“Oh, piss off Doris,” cried the nation in unison this morning. No, it wasn't that everyone's local cantankerous old lady had thwacked our ankles with her stick. This is a different, more aggressive Doris. Less Werther’s, more extreme weathers. Less bridge club, more bridge collapse.

This is Storm Doris.

A storm that has brought snow, rain, and furious winds up to 94mph to parts of the UK. There are severe weather warnings of wind, snow and ice across the entire country.

But the real question here is: why is it called that? And what impact does the new Met Office policy of naming storms have on us?

Why do we name storms?

Storm Doris is the latest protagonist in the Met Office’s decision to name storms, a pilot scheme introduced in winter 2015/16 now in its second year.

The scheme was introduced to draw attention to severe weather conditions in Britain, and raise awareness of how to prepare for them.

How do we name storms?

The Name our Storms initiative invites the public to suggest names for storms. You can do this by tweeting the @metoffice using the #nameourstorms hashtag and your suggestion, through its Facebook page, or by emailing them.

These names are collated along with suggestions from Met Éireann and compiled into a list. These are whittled down into 21 names, according to which were most suggested – in alphabetical order and alternating between male and female names. This is done according to the US National Hurricane Naming convention, which excludes the letters Q, U, X, Y and Z because there are thought to be too few common names beginning with these letters.

They have to be human names, which is why suggestions in this list revealed by Wired – including Apocalypse, Gnasher, Megatron, In A Teacup (or Ena Tee Cup) – were rejected. The Met Office received 10,000 submissions for the 2016/17 season. According to a spokesperson, a lot of people submit their own names.

Only storms that could have a “medium” or “high” wind impact in the UK and Ireland are named. If there are more than 21 storms in a year, then the naming system starts from Alpha and goes through the Greek alphabet.

The names for this year are: Angus (19-20 Nov ’16), Barbara (23-24 Dec 2016), Conor (25-26 Dec 2016), Doris (now), Ewan, Fleur, Gabriel, Holly, Ivor, Jacqui, Kamil, Louise, Malcolm, Natalie, Oisín, Penelope, Robert, Susan, Thomas, Valerie and Wilbert.

Why does this violent storm have the name of an elderly lady?

Doris is an incongruous name for this storm, so why was it chosen? A Met Office spokesperson says they were just at that stage in their list of names, and there’s no link between the nature of the storm and its name.

But do people send cosy names for violent weather conditions on purpose? “There’s all sorts in there,” a spokesperson tells me. “People don’t try and use cosy names as such.”

What psychological impact does naming storms have on us?

We know that giving names to objects and animals immediately gives us a human connection with them. That’s why we name things we feel close to: a pet owner names their cat, a sailor names their boat, a bore names their car. We even name our virtual assistants –from Microsoft’s Clippy to Amazon’s Alexa.

This gives us a connection beyond practicality with the thing we’ve named.

Remember the response of Walter Palmer, the guy who killed Cecil the Lion? “If I had known this lion had a name and was important to the country or a study, obviously I wouldn’t have taken it,” he said. “Nobody in our hunting party knew before or after the name of this lion.”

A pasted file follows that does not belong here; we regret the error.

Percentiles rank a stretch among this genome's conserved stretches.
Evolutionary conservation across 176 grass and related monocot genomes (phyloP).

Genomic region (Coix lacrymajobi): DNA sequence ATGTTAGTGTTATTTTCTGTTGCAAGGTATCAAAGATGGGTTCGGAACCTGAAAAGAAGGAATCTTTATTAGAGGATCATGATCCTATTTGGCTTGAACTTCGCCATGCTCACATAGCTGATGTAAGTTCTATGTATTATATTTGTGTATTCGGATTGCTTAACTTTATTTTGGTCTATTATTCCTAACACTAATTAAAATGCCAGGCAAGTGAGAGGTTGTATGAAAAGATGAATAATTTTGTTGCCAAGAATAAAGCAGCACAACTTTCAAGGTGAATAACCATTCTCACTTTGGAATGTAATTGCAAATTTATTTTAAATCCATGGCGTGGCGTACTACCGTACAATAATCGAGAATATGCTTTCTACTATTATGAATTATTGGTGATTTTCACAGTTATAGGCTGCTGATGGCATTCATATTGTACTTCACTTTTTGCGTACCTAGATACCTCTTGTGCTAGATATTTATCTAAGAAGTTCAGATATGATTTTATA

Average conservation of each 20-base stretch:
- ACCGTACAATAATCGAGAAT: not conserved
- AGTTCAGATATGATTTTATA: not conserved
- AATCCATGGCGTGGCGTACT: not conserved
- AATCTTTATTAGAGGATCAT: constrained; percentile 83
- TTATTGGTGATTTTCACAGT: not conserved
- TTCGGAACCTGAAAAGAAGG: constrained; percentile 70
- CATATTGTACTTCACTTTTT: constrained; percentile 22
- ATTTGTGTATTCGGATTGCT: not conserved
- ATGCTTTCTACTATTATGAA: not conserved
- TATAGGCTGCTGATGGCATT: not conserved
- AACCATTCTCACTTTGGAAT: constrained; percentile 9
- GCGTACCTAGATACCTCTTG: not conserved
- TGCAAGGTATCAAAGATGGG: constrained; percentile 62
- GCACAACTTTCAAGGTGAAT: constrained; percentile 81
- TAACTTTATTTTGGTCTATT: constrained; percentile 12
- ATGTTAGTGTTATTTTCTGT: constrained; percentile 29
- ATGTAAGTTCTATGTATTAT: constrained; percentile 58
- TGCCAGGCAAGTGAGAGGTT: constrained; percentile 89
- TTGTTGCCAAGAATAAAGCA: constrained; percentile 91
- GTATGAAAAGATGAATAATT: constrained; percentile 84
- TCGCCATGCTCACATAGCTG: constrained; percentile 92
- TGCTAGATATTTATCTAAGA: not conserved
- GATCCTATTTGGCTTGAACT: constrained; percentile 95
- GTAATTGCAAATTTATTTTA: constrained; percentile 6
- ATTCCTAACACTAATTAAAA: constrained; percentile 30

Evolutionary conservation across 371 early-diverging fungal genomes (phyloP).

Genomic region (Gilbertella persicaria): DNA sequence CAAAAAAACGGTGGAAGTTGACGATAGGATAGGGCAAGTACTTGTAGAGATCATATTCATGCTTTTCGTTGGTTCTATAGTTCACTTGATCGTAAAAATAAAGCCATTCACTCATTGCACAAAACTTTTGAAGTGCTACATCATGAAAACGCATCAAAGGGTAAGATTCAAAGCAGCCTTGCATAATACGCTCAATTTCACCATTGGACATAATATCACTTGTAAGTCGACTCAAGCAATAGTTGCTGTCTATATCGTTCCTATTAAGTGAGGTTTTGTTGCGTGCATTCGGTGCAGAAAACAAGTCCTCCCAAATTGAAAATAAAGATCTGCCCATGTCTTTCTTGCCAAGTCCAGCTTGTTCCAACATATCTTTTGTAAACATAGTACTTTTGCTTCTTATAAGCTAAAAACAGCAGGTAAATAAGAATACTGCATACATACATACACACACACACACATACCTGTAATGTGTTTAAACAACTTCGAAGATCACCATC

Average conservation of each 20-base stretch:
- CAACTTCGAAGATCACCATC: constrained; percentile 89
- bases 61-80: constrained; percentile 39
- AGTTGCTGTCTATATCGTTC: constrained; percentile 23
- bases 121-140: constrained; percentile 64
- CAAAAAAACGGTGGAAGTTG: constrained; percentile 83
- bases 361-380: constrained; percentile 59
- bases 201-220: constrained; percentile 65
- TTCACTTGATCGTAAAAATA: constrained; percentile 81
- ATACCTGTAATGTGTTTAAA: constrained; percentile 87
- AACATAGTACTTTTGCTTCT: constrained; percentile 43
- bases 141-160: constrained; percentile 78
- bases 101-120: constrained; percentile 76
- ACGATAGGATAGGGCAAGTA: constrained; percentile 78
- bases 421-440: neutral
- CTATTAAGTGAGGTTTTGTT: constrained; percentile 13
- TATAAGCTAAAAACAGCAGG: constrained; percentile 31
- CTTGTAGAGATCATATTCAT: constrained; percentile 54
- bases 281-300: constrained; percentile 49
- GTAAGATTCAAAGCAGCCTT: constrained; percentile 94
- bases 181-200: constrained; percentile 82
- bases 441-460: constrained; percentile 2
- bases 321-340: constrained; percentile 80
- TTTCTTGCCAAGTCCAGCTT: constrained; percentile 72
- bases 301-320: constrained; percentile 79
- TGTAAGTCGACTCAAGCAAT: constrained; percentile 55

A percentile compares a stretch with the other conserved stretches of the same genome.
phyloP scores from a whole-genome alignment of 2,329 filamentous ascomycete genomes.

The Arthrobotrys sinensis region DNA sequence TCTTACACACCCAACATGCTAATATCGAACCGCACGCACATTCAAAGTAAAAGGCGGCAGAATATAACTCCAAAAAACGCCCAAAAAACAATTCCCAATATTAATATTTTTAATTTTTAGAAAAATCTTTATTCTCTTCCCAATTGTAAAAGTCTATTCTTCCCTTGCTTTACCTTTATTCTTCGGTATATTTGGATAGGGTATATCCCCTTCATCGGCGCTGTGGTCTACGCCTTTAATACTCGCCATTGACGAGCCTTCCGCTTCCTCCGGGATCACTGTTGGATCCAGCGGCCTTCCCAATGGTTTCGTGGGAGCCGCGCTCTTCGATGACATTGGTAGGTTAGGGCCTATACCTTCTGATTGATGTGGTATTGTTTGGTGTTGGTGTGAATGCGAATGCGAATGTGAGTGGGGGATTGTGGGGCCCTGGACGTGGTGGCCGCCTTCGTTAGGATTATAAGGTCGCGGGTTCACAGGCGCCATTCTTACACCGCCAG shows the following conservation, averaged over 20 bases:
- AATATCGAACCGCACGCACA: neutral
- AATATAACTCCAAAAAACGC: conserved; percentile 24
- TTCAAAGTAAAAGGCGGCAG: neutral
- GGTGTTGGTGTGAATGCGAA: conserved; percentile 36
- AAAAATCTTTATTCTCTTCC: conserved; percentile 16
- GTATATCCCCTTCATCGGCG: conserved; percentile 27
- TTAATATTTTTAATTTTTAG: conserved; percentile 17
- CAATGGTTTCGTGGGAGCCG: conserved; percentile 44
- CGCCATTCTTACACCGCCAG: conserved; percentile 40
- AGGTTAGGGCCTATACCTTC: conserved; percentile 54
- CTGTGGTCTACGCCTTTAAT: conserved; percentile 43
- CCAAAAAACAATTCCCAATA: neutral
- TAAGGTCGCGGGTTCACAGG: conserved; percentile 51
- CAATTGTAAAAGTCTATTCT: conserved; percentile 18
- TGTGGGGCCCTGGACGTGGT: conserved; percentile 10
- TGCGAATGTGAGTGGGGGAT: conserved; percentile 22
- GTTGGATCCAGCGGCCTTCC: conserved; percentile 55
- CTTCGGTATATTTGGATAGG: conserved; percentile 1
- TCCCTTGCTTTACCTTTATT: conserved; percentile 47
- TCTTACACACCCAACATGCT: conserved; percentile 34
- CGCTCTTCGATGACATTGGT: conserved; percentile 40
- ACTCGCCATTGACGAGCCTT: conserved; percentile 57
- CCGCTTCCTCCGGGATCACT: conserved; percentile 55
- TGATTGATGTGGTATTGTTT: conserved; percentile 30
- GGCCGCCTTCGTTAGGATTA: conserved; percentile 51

So how does giving a storm a name change our attitude towards it?

Evidence suggests that we take it more seriously – or at least pay closer attention. A YouGov survey following the first seven named storms in the Met Office’s scheme shows that 55 per cent of the people polled took measures to prepare for wild weather after hearing that the oncoming storm had been named.

“There was an immediate acceptance of the storm names through all media,” said Gerald Fleming, Head of Forecasting at Met Éireann, the Irish metereological service. “The severe weather messages were more clearly communicated.”

But personalising a storm can backfire. A controversial US study in 2014 by PNAC (Proceedings of the National Academy of Sciences) claimed that hurricanes with female names lead to higher death tolls – the more “feminine” the name, like Belle or Cindy, the higher the death toll. This is not because female names are attached to more severe storms; it is reportedly because people take fewer steps to prepare for storms with names they perceive to be unintimidating or weak.

“In judging the intensity of a storm, people appear to be applying their beliefs about how men and women behave,” Sharon Shavitt, a co-author of the study, told the FT at the time. “This makes a female-named hurricane . . . seem gentler and less violent.”

Names have social connotations, and affect our subconscious. Naming a storm can raise awareness of it, but it can also affect our behaviour towards it.

What’s it like sharing a name with a deadly storm?

We should also spare a thought for the impact sharing a name with a notorious weather event can have on a person. Katrina Nicholson, a nurse who lives in Glasgow, says it was “horrible” when the 2005 hurricane – one of the fifth deadliest ever in the US – was given her name.

“It was horrible having something so destructive associated with my name. Homes being destroyed and lives being lost shouldn’t be named after any person,” she tells me over email. “I actually remember at the time meeting an American tourist on a boat trip in Skye and when he heard my name he immediately linked it to the storm – although he quickly felt guilty and then said it was a lovely name! I think to this day there will be many Americans who hate my name because of it.”

Anoosh Chakelian is senior writer at the New Statesman.